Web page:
Thursday October 14, 2010

Job-ready for Cybersecurity

The University of Dayton MBA concentration in cybersecurity prepares students for the rapidly growing field of protecting information.

If you can keep a secret — or help an organization keep its information secure — there could be a great job out there for you, and the University of Dayton's MBA concentration in cybersecurity management can help you get it.

It's believed to be the only MBA program in the U.S. with a cybersecurity concentration, and is the only university-based cybersecurity program that helps guide qualified graduates through the U.S. government's security clearance process. The three-course sequence can result in a stand-alone certificate or about one-third of MBA course requirements. The sequence next starts in January 2011.

Growing cyberthreats, such as the recently revealed Stuxnet worm, mean that jobs protecting information technology data, systems and networks are expected to continue to be in high demand through 2014, according to the U.S. Department of Labor. Prospects for cybersecurity jobs in the federal government are particularly promising, with the Department of Defense alone expected to add 50,000 security experts in the next few years according to Defense Tech, an online source of information about the military.

The University has joined with Advanced Technical Intelligence Center for Human Capital Development (ATIC) of Beavercreek, Ohio to offer the program. The first course in the sequence will be offered on campus; the second and third courses are held at ATIC's state-of-the-art secure training facility in Beavercreek.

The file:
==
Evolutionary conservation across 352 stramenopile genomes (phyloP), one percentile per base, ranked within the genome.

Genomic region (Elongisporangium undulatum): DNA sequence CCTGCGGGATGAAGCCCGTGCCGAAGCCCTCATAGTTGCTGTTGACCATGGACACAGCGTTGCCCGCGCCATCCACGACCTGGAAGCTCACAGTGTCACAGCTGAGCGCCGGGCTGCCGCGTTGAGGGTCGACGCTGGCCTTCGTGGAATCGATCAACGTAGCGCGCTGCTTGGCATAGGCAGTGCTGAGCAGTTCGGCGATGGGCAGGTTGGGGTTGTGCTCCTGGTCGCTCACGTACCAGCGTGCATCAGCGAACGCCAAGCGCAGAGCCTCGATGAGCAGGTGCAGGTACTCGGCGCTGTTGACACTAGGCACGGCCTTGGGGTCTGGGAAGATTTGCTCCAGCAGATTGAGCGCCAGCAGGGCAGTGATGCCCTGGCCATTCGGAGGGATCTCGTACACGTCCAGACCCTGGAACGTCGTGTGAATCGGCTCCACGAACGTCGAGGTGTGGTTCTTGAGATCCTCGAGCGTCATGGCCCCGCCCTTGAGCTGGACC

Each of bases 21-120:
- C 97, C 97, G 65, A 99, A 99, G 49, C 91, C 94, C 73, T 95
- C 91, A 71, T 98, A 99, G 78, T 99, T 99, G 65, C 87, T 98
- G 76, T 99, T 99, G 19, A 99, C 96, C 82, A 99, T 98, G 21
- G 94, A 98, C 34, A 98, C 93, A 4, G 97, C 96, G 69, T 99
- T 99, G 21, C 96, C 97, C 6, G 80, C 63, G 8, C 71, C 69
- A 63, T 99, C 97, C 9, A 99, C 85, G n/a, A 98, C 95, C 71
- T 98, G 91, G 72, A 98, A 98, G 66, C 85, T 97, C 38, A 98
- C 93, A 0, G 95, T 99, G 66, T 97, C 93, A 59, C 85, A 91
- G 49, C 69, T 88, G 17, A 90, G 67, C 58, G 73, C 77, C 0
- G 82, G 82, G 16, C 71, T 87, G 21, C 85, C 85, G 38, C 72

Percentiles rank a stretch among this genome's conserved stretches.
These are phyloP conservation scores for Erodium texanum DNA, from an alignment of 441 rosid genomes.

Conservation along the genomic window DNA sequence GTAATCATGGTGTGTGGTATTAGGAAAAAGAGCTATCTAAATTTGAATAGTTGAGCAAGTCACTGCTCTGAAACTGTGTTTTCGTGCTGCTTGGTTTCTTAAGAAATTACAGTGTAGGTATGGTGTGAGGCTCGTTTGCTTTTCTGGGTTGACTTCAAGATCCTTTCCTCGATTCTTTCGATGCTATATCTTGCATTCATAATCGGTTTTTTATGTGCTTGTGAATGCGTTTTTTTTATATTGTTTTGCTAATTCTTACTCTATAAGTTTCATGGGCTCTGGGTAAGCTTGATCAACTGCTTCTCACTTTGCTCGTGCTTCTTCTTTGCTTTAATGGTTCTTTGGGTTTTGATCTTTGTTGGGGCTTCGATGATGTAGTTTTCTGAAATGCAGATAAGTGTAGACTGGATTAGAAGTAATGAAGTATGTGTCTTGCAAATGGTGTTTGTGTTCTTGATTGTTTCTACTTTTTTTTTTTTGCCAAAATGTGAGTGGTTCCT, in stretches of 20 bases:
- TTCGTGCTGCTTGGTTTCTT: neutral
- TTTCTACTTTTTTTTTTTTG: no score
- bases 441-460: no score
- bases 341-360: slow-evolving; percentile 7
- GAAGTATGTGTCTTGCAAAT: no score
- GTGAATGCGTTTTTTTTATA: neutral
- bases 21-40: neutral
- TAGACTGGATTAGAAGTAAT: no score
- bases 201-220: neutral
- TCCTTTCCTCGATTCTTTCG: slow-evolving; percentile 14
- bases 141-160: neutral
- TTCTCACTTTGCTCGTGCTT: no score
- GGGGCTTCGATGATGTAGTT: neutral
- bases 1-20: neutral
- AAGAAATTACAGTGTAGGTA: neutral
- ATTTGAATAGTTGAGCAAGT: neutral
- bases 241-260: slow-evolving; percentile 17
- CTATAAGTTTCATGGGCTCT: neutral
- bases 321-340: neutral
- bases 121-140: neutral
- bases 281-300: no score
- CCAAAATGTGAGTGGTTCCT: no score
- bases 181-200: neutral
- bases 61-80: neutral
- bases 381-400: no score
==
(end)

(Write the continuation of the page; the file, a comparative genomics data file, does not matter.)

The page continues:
"Our program provides students with the education and practical knowledge they need to manage the information security needs of a wide variety of organizations," said Janice Glynn, director of the MBA program. "Through the connections and expertise of ATIC, they get guidance in the security clearance process and tapping into job possibilities."

The sophistication of the facility and the data, gives students a decided edge, according to Hugh Bolton, president and CEO of ATIC.

"We use real data in the classroom and some of it can even be live intelligence data," said Bolton. "The program is very project-oriented and team-oriented in a very real-world way."

The first class in the series is open to students without security classifications. However, the second and third courses contain classified content and are only open to students with government security clearances.

As part of the coursework, students have worked on security risk assessments and developed risk mitigation plans for the networks of several local organizations, said David Salisbury, associate professor of management information systems.  

"This was a very beneficial experience — both for the students and the organizations," Salisbury said. "The students have an opportunity to connect theory and practice, and the organizations received security assessments that in some cases revealed potential vulnerabilities."

Interest in the program has been high, according to Glynn, with inquiries coming from around the country.  

While primarily focused on U.S. government requirements and practices, the certification may also help students obtain private sector jobs where opportunities are growing rapidly, especially in the banking industry.

The Advanced Technical Intelligence Center for Human Capital Development (ATIC) is an independent, not-for-profit corporation established in 2006 to help fill critical human capital and technological shortfalls within the U.S. intelligence community and related industries.

For more information on the University's cybersecurity concentration contact the MBA office at and 937-229-3733.